RBI imposes restriction on gold imports by banks
The Reserve Bank of India placed restrictions on banks to import gold with immediate effect to contain the soaring Current Account Deficit (CAD).
Why this restriction on Gold Imports?
India is among the largest importers of gold in the world. In recent years there has been a sharp rise in the imports of gold notwithstanding the sustained increase in gold prices. Such large import of gold, when the gold prices are ruling high is one major source of bulging trade deficit. The deterioration in Current Account Deficit (CAD) due to large gold imports has implications for financing the same, which would deplete the foreign exchange reserves and could become a drag on the external debt. With scanty domestic production, the gold demands are met entirely through imports. Though it is generally considered that a CAD of 2.5 to 3.0% is sustainable for India, in the more recent years CAD is very high. In 2011-12, external sector resilience has weakened mainly due to higher current account deficit, which in turn was largely on account of worsening trade deficit. Two commodities that led to higher imports were oil and gold. Gold contributed nearly 30% of trade deficit during 2009-10 to 2011-12. It reached a record high of 6.7 % of the GDP in the October-December quarter of 2012 due to soaring oil and gold imports. The large gold imports, thus, have led to major concerns in the macroeconomic management.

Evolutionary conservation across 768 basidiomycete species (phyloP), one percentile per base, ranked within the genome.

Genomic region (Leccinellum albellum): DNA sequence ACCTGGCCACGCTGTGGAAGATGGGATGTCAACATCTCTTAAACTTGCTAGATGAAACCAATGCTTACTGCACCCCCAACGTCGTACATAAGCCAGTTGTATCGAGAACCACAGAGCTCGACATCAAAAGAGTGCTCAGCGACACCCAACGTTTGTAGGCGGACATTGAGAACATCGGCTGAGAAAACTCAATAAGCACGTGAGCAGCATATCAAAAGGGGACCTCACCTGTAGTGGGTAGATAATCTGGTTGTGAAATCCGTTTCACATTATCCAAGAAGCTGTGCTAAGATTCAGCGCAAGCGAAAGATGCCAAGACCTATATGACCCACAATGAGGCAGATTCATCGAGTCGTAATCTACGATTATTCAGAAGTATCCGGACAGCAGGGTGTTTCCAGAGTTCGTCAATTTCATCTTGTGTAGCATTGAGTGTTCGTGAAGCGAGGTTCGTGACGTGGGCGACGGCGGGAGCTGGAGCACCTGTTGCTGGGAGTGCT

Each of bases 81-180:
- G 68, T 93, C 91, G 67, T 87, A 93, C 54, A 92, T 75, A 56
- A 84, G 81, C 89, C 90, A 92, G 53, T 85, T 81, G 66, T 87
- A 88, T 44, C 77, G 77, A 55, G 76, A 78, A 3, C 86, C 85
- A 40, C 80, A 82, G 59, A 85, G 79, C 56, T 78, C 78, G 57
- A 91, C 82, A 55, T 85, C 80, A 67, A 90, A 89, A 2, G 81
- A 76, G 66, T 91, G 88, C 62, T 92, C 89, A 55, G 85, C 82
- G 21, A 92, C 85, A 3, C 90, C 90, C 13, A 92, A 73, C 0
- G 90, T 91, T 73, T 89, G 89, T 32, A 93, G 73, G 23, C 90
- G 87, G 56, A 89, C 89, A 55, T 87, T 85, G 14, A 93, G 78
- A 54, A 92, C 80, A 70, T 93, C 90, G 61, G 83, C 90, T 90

Feeling the imperative to address this concern a Working Group on Gold, under the chairmanship of K. U. B. Rao was set up which recommended aligning gold import regulations with rest of the imports for creating a level-playing field between gold imports and other imports. Now, The RBI has decided to restrict the import of gold on consignment basis by banks only to meet the genuine needs of exporters of gold jewellery.